The problem with federations, then, is that sharing is difficult, as most kids learn early on (and a particularly difficult lesson that is when, like me, they don’t have siblings). By sharing I mean really sharing—economic solidarity as opposed to charity: giving a non-negligible part of your income, enough to make you less well-off significantly, to someone poorer. When I was a kid for some reason the inner joy brought about by the warm glow of giving wasn’t enticing enough: if, through no fault of my own, I happened to get better gifts than my cousin, then why should I compromise and lend him my shiny new Batmobile for a whole weekend? To put in terms of today’s World Cup match: if you’re 1900s Buenos Aires and happen to have the best seaport in the country and a very productive export agriculture, why should you not be allowed to keep most of Argentina’s tariff revenue? And if oil reserves are concentrated in the Niger delta, why should the majority of oil revenue be spent elsewhere in Nigeria? Also, many economists would say, making very productive regions pay disproportionally (via increased taxes) for the costs of a federation could distort incentives to invest in them, thereby affecting the regional engines of national economic growth.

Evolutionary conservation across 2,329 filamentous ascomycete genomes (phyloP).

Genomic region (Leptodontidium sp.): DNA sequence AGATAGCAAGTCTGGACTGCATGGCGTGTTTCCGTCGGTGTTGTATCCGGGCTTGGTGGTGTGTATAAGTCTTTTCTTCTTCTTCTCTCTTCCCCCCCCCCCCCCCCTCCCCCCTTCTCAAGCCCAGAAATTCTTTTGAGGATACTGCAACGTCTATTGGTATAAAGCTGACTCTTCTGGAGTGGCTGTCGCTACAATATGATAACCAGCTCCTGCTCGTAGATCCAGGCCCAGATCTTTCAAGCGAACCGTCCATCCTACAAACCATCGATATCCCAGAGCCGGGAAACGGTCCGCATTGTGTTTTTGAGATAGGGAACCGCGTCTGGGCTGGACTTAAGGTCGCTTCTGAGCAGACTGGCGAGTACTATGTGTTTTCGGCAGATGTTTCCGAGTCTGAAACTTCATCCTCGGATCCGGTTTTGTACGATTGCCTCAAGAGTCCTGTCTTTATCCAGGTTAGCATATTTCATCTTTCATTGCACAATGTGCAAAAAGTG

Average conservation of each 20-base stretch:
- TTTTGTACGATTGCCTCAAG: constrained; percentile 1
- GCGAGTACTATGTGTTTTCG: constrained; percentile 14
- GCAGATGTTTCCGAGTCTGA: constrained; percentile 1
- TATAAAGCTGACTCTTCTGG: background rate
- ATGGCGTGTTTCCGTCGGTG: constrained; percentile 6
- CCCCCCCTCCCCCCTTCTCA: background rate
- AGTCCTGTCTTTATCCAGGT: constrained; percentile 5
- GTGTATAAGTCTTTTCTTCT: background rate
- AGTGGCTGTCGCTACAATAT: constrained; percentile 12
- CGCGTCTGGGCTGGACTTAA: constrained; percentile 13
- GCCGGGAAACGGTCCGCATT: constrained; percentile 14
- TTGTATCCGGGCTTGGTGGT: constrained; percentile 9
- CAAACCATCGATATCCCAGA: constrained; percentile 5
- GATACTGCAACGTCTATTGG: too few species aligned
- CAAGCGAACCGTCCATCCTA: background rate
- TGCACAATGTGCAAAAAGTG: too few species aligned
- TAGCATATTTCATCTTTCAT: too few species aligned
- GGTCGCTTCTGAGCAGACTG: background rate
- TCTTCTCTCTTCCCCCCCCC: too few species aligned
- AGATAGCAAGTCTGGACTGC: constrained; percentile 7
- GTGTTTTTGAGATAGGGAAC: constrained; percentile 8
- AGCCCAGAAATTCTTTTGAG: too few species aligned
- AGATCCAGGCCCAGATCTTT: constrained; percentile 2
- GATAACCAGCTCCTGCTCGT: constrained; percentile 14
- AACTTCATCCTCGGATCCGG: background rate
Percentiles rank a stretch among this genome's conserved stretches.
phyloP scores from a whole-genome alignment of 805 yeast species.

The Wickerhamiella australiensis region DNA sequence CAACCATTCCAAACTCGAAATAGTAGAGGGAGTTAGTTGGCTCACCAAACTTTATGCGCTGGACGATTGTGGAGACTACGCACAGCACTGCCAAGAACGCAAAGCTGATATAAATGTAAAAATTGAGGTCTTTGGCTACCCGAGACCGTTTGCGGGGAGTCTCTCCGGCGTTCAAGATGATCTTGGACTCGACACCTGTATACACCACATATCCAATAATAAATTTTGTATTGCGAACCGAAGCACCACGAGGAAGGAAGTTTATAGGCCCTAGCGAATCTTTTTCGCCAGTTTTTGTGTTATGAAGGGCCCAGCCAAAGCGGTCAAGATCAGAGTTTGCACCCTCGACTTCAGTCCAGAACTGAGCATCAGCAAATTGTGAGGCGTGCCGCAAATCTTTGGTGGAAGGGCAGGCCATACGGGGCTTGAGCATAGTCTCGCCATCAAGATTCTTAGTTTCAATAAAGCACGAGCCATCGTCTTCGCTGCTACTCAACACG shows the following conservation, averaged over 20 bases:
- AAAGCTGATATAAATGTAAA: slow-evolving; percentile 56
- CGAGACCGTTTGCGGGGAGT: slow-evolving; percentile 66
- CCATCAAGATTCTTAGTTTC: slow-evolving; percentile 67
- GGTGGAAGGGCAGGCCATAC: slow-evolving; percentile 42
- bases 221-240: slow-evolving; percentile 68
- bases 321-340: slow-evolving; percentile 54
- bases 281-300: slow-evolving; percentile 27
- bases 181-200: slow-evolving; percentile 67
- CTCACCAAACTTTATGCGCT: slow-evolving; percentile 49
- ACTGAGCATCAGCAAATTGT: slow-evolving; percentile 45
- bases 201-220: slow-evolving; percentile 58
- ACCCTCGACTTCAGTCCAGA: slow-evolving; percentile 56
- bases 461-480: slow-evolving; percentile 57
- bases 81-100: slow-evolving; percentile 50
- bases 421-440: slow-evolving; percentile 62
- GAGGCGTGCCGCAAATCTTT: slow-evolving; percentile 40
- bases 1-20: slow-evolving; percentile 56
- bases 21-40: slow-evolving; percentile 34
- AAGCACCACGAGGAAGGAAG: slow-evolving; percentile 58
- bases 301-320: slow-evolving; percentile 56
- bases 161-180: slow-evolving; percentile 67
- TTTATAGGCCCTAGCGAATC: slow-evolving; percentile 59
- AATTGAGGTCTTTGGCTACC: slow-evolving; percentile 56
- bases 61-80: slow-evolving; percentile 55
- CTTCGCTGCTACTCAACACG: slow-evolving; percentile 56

Belle époque Argentina (c. 1870-1913) and post-civil war Nigeria (since 1970) faced these problems, compounded by challenging population geographies. By 1869, half of the Argentine population lived far from the littoral areas, where most of the capacity for raising public revenue was concentrated. Buenos Aires and Entre Ríos had been home for decades to an extremely productive livestock export economy, and Santa Fe became the centre of a rapidly growing grain agriculture, which would eventually make Argentina the world’s largest exporter of corn and linseed, and one of the three largest wheat producers in the world. The inner provinces, in the west (the region known as Cuyo) and the north, were largely disconnected from the agricultural export-led boom, but they were home to comparatively large populations, which reflected the preceding history of the River Plate in the colonial period, when the gravitational pull of the economy came from the Potosí mines to the north-west (already by 1809 more than half of the ‘Argentine’ population was in the north). Looking at this pattern, and comparing it to Australia’s population geography concentrated in the most productive states (New South Wales and Victoria), Gerchunoff and Torre have argued that the Argentine population was in the wrong place.4 Until 1890, each provincial government was responsible for raising its own taxes, whilst the federal government kept all the tariff revenue. The classic problem of instability of fiscal revenue based on taxing foreign trade led the federal government to create some new internal taxes, superimposed on provincial ones, but tariffs still accounted for three quarters of revenues to the federal coffers, and fiscal federalism remained very limited. Inflows of capital and labour (in the form of hundreds of thousands of mostly southern Europeans) were therefore concentrated in Buenos Aires (both the city and the surrounding province), which became home to almost half of Argentina’s population by 1914, whereas the west and north’s combined share dropped to under 30%.